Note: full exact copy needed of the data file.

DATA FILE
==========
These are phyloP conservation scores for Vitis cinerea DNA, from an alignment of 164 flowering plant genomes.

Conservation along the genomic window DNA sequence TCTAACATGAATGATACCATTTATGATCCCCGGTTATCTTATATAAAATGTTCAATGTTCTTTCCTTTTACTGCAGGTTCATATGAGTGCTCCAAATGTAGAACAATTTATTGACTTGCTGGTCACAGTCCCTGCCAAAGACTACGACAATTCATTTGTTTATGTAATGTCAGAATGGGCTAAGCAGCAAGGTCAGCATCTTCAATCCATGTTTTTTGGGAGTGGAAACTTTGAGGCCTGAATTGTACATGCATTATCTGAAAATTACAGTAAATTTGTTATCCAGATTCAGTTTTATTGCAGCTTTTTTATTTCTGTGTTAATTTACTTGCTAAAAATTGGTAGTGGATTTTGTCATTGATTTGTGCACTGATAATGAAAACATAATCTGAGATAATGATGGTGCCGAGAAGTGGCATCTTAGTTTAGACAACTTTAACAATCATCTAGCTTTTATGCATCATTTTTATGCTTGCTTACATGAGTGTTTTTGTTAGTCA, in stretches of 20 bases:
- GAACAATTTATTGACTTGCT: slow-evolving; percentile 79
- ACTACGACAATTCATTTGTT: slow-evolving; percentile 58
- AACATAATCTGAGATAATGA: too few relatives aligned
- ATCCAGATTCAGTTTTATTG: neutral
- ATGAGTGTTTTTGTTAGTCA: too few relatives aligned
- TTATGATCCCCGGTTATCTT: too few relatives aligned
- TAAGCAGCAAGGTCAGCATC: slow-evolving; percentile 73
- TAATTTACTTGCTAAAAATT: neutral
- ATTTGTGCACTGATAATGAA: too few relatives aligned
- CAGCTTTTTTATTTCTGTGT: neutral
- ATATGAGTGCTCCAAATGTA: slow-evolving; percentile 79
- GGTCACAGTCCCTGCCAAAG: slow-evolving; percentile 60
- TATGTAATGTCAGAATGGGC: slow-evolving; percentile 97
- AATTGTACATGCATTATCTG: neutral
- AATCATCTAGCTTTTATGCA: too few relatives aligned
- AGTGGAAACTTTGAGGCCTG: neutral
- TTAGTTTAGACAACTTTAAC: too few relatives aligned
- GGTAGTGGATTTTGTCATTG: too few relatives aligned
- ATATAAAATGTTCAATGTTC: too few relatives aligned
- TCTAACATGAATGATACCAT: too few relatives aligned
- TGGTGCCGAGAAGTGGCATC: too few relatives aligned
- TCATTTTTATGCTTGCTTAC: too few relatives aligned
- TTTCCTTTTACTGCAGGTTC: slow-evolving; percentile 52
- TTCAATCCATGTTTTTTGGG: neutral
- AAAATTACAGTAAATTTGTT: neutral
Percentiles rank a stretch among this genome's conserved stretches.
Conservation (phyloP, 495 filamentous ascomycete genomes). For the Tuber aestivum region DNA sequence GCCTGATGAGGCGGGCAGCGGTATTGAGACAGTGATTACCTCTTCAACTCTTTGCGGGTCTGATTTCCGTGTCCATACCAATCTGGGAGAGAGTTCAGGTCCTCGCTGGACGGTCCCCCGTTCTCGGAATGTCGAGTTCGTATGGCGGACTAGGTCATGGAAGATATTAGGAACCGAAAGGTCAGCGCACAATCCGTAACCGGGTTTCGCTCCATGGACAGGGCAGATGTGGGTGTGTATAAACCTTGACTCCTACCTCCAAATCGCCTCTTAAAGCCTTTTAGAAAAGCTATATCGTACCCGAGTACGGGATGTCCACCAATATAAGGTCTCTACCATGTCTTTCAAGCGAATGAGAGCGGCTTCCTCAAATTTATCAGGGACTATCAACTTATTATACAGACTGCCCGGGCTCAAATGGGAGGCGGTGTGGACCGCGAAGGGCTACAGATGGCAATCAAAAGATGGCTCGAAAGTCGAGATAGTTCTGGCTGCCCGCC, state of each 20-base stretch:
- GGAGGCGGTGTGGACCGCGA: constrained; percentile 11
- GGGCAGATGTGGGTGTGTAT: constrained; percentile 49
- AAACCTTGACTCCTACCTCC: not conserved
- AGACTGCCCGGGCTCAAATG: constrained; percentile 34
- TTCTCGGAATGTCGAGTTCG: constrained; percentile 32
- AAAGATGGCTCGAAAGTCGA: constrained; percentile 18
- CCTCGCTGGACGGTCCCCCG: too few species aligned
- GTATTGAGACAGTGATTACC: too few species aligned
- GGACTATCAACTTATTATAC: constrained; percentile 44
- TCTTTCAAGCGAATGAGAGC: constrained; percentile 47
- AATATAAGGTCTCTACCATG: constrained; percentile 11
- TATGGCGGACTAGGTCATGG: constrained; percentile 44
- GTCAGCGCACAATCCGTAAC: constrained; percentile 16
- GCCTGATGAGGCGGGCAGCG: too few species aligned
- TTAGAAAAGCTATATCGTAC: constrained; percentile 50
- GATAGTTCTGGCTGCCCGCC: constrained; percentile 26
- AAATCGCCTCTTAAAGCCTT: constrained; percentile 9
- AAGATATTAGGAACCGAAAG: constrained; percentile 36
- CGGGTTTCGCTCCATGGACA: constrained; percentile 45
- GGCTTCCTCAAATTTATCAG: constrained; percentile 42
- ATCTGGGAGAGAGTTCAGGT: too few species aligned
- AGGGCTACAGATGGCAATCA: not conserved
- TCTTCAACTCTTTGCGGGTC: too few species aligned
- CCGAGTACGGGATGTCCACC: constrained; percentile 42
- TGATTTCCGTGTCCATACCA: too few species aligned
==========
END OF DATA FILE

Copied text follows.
These are phyloP conservation scores for Vitis cinerea DNA, from an alignment of 164 flowering plant genomes.

Conservation along the genomic window DNA sequence TCTAACATGAATGATACCATTTATGATCCCCGGTTATCTTATATAAAATGTTCAATGTTCTTTCCTTTTACTGCAGGTTCATATGAGTGCTCCAAATGTAGAACAATTTATTGACTTGCTGGTCACAGTCCCTGCCAAAGACTACGACAATTCATTTGTTTATGTAATGTCAGAATGGGCTAAGCAGCAAGGTCAGCATCTTCAATCCATGTTTTTTGGGAGTGGAAACTTTGAGGCCTGAATTGTACATGCATTATCTGAAAATTACAGTAAATTTGTTATCCAGATTCAGTTTTATTGCAGCTTTTTTATTTCTGTGTTAATTTACTTGCTAAAAATTGGTAGTGGATTTTGTCATTGATTTGTGCACTGATAATGAAAACATAATCTGAGATAATGATGGTGCCGAGAAGTGGCATCTTAGTTTAGACAACTTTAACAATCATCTAGCTTTTATGCATCATTTTTATGCTTGCTTACATGAGTGTTTTTGTTAGTCA, in stretches of 20 bases:
- GAACAATTTATTGACTTGCT: slow-evolving; percentile 79
- ACTACGACAATTCATTTGTT: slow-evolving; percentile 58
- AACATAATCTGAGATAATGA: too few relatives aligned
- ATCCAGATTCAGTTTTATTG: neutral
- ATGAGTGTTTTTGTTAGTCA: too few relatives aligned
- TTATGATCCCCGGTTATCTT: too few relatives aligned
- TAAGCAGCAAGGTCAGCATC: slow-evolving; percentile 73
- TAATTTACTTGCTAAAAATT: neutral
- ATTTGTGCACTGATAATGAA: too few relatives aligned
- CAGCTTTTTTATTTCTGTGT: neutral
- ATATGAGTGCTCCAAATGTA: slow-evolving; percentile 79
- GGTCACAGTCCCTGCCAAAG: slow-evolving; percentile 60
- TATGTAATGTCAGAATGGGC: slow-evolving; percentile 97
- AATTGTACATGCATTATCTG: neutral
- AATCATCTAGCTTTTATGCA: too few relatives aligned
- AGTGGAAACTTTGAGGCCTG: neutral
- TTAGTTTAGACAACTTTAAC: too few relatives aligned
- GGTAGTGGATTTTGTCATTG: too few relatives aligned
- ATATAAAATGTTCAATGTTC: too few relatives aligned
- TCTAACATGAATGATACCAT: too few relatives aligned
- TGGTGCCGAGAAGTGGCATC: too few relatives aligned
- TCATTTTTATGCTTGCTTAC: too few relatives aligned
- TTTCCTTTTACTGCAGGTTC: slow-evolving; percentile 52
- TTCAATCCATGTTTTTTGGG: neutral
- AAAATTACAGTAAATTTGTT: neutral
Percentiles rank a stretch among this genome's conserved stretches.
Conservation (phyloP, 495 filamentous ascomycete genomes). For the Tuber aestivum region DNA sequence GCCTGATGAGGCGGGCAGCGGTATTGAGACAGTGATTACCTCTTCAACTCTTTGCGGGTCTGATTTCCGTGTCCATACCAATCTGGGAGAGAGTTCAGGTCCTCGCTGGACGGTCCCCCGTTCTCGGAATGTCGAGTTCGTATGGCGGACTAGGTCATGGAAGATATTAGGAACCGAAAGGTCAGCGCACAATCCGTAACCGGGTTTCGCTCCATGGACAGGGCAGATGTGGGTGTGTATAAACCTTGACTCCTACCTCCAAATCGCCTCTTAAAGCCTTTTAGAAAAGCTATATCGTACCCGAGTACGGGATGTCCACCAATATAAGGTCTCTACCATGTCTTTCAAGCGAATGAGAGCGGCTTCCTCAAATTTATCAGGGACTATCAACTTATTATACAGACTGCCCGGGCTCAAATGGGAGGCGGTGTGGACCGCGAAGGGCTACAGATGGCAATCAAAAGATGGCTCGAAAGTCGAGATAGTTCTGGCTGCCCGCC, state of each 20-base stretch:
- GGAGGCGGTGTGGACCGCGA: constrained; percentile 11
- GGGCAGATGTGGGTGTGTAT: constrained; percentile 49
- AAACCTTGACTCCTACCTCC: not conserved
- AGACTGCCCGGGCTCAAATG: constrained; percentile 34
- TTCTCGGAATGTCGAGTTCG: constrained; percentile 32
- AAAGATGGCTCGAAAGTCGA: constrained; percentile 18
- CCTCGCTGGACGGTCCCCCG: too few species aligned
- GTATTGAGACAGTGATTACC: too few species aligned
- GGACTATCAACTTATTATAC: constrained; percentile 44
- TCTTTCAAGCGAATGAGAGC: constrained; percentile 47
- AATATAAGGTCTCTACCATG: constrained; percentile 11
- TATGGCGGACTAGGTCATGG: constrained; percentile 44
- GTCAGCGCACAATCCGTAAC: constrained; percentile 16
- GCCTGATGAGGCGGGCAGCG: too few species aligned
- TTAGAAAAGCTATATCGTAC: constrained; percentile 50
- GATAGTTCTGGCTGCCCGCC: constrained; percentile 26
- AAATCGCCTCTTAAAGCCTT: constrained; percentile 9
- AAGATATTAGGAACCGAAAG: constrained; percentile 36
- CGGGTTTCGCTCCATGGACA: constrained; percentile 45
- GGCTTCCTCAAATTTATCAG: constrained; percentile 42
- ATCTGGGAGAGAGTTCAGGT: too few species aligned
- AGGGCTACAGATGGCAATCA: not conserved
- TCTTCAACTCTTTGCGGGTC: too few species aligned
- CCGAGTACGGGATGTCCACC: constrained; percentile 42
- TGATTTCCGTGTCCATACCA: too few species aligned